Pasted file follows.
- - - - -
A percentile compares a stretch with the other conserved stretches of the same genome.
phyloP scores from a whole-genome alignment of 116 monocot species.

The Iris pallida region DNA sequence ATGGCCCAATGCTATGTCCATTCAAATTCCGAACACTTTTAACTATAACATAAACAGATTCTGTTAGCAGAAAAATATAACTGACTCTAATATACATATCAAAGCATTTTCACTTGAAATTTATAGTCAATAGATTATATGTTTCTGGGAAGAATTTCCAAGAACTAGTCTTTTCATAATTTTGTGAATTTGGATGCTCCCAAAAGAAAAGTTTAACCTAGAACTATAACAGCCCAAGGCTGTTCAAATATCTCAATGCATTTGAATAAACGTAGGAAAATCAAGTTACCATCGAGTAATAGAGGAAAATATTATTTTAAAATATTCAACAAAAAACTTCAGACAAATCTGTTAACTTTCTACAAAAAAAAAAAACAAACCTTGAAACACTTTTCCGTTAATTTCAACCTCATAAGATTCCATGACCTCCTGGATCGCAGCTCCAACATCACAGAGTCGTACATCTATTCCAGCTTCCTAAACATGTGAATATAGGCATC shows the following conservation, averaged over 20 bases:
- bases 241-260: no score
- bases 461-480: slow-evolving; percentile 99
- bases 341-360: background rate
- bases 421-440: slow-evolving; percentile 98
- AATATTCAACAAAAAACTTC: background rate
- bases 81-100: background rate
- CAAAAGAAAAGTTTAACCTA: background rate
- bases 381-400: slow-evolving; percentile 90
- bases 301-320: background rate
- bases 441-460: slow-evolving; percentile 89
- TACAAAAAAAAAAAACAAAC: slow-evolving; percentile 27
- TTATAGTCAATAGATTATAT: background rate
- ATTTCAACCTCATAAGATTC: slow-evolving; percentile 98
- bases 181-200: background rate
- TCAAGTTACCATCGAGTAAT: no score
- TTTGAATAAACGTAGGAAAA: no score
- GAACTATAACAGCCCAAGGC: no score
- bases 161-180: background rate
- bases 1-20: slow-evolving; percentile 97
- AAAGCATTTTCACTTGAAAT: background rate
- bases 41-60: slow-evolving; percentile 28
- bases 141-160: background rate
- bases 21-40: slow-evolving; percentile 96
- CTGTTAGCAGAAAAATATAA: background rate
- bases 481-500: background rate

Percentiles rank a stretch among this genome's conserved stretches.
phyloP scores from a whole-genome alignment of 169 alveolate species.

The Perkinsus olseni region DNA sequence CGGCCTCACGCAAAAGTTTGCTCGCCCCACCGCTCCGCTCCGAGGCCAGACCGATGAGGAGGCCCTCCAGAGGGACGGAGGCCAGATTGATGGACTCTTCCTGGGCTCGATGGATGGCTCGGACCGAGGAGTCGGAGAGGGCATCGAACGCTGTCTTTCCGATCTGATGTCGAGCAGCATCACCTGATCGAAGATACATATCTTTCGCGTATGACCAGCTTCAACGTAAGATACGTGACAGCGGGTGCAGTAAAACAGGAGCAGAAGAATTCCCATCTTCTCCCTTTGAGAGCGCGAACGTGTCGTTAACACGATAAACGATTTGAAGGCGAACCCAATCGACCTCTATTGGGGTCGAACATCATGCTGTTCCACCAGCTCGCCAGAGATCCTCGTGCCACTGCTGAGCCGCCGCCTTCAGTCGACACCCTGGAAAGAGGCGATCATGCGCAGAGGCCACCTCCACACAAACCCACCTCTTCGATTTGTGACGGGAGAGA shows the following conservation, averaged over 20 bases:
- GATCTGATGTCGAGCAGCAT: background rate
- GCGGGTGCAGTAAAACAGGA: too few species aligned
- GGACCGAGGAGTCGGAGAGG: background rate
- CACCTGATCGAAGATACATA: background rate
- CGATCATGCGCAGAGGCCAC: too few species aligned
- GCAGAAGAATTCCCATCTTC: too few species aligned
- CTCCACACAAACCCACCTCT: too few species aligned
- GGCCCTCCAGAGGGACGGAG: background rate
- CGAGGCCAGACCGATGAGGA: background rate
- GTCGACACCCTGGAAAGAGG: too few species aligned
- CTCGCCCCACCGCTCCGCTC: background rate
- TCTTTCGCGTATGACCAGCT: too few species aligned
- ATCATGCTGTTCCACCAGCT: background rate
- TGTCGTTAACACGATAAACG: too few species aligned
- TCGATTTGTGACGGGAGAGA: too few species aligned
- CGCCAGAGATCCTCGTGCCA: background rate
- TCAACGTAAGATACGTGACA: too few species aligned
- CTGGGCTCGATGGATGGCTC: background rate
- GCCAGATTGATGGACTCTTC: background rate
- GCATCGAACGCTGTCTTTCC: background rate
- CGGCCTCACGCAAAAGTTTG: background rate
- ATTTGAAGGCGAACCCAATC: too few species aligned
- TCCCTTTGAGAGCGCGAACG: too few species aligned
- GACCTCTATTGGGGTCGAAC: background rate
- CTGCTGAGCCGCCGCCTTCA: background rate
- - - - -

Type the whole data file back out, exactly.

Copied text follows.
A percentile compares a stretch with the other conserved stretches of the same genome.
phyloP scores from a whole-genome alignment of 116 monocot species.

The Iris pallida region DNA sequence ATGGCCCAATGCTATGTCCATTCAAATTCCGAACACTTTTAACTATAACATAAACAGATTCTGTTAGCAGAAAAATATAACTGACTCTAATATACATATCAAAGCATTTTCACTTGAAATTTATAGTCAATAGATTATATGTTTCTGGGAAGAATTTCCAAGAACTAGTCTTTTCATAATTTTGTGAATTTGGATGCTCCCAAAAGAAAAGTTTAACCTAGAACTATAACAGCCCAAGGCTGTTCAAATATCTCAATGCATTTGAATAAACGTAGGAAAATCAAGTTACCATCGAGTAATAGAGGAAAATATTATTTTAAAATATTCAACAAAAAACTTCAGACAAATCTGTTAACTTTCTACAAAAAAAAAAAACAAACCTTGAAACACTTTTCCGTTAATTTCAACCTCATAAGATTCCATGACCTCCTGGATCGCAGCTCCAACATCACAGAGTCGTACATCTATTCCAGCTTCCTAAACATGTGAATATAGGCATC shows the following conservation, averaged over 20 bases:
- bases 241-260: no score
- bases 461-480: slow-evolving; percentile 99
- bases 341-360: background rate
- bases 421-440: slow-evolving; percentile 98
- AATATTCAACAAAAAACTTC: background rate
- bases 81-100: background rate
- CAAAAGAAAAGTTTAACCTA: background rate
- bases 381-400: slow-evolving; percentile 90
- bases 301-320: background rate
- bases 441-460: slow-evolving; percentile 89
- TACAAAAAAAAAAAACAAAC: slow-evolving; percentile 27
- TTATAGTCAATAGATTATAT: background rate
- ATTTCAACCTCATAAGATTC: slow-evolving; percentile 98
- bases 181-200: background rate
- TCAAGTTACCATCGAGTAAT: no score
- TTTGAATAAACGTAGGAAAA: no score
- GAACTATAACAGCCCAAGGC: no score
- bases 161-180: background rate
- bases 1-20: slow-evolving; percentile 97
- AAAGCATTTTCACTTGAAAT: background rate
- bases 41-60: slow-evolving; percentile 28
- bases 141-160: background rate
- bases 21-40: slow-evolving; percentile 96
- CTGTTAGCAGAAAAATATAA: background rate
- bases 481-500: background rate

Percentiles rank a stretch among this genome's conserved stretches.
phyloP scores from a whole-genome alignment of 169 alveolate species.

The Perkinsus olseni region DNA sequence CGGCCTCACGCAAAAGTTTGCTCGCCCCACCGCTCCGCTCCGAGGCCAGACCGATGAGGAGGCCCTCCAGAGGGACGGAGGCCAGATTGATGGACTCTTCCTGGGCTCGATGGATGGCTCGGACCGAGGAGTCGGAGAGGGCATCGAACGCTGTCTTTCCGATCTGATGTCGAGCAGCATCACCTGATCGAAGATACATATCTTTCGCGTATGACCAGCTTCAACGTAAGATACGTGACAGCGGGTGCAGTAAAACAGGAGCAGAAGAATTCCCATCTTCTCCCTTTGAGAGCGCGAACGTGTCGTTAACACGATAAACGATTTGAAGGCGAACCCAATCGACCTCTATTGGGGTCGAACATCATGCTGTTCCACCAGCTCGCCAGAGATCCTCGTGCCACTGCTGAGCCGCCGCCTTCAGTCGACACCCTGGAAAGAGGCGATCATGCGCAGAGGCCACCTCCACACAAACCCACCTCTTCGATTTGTGACGGGAGAGA shows the following conservation, averaged over 20 bases:
- GATCTGATGTCGAGCAGCAT: background rate
- GCGGGTGCAGTAAAACAGGA: too few species aligned
- GGACCGAGGAGTCGGAGAGG: background rate
- CACCTGATCGAAGATACATA: background rate
- CGATCATGCGCAGAGGCCAC: too few species aligned
- GCAGAAGAATTCCCATCTTC: too few species aligned
- CTCCACACAAACCCACCTCT: too few species aligned
- GGCCCTCCAGAGGGACGGAG: background rate
- CGAGGCCAGACCGATGAGGA: background rate
- GTCGACACCCTGGAAAGAGG: too few species aligned
- CTCGCCCCACCGCTCCGCTC: background rate
- TCTTTCGCGTATGACCAGCT: too few species aligned
- ATCATGCTGTTCCACCAGCT: background rate
- TGTCGTTAACACGATAAACG: too few species aligned
- TCGATTTGTGACGGGAGAGA: too few species aligned
- CGCCAGAGATCCTCGTGCCA: background rate
- TCAACGTAAGATACGTGACA: too few species aligned
- CTGGGCTCGATGGATGGCTC: background rate
- GCCAGATTGATGGACTCTTC: background rate
- GCATCGAACGCTGTCTTTCC: background rate
- CGGCCTCACGCAAAAGTTTG: background rate
- ATTTGAAGGCGAACCCAATC: too few species aligned
- TCCCTTTGAGAGCGCGAACG: too few species aligned
- GACCTCTATTGGGGTCGAAC: background rate
- CTGCTGAGCCGCCGCCTTCA: background rate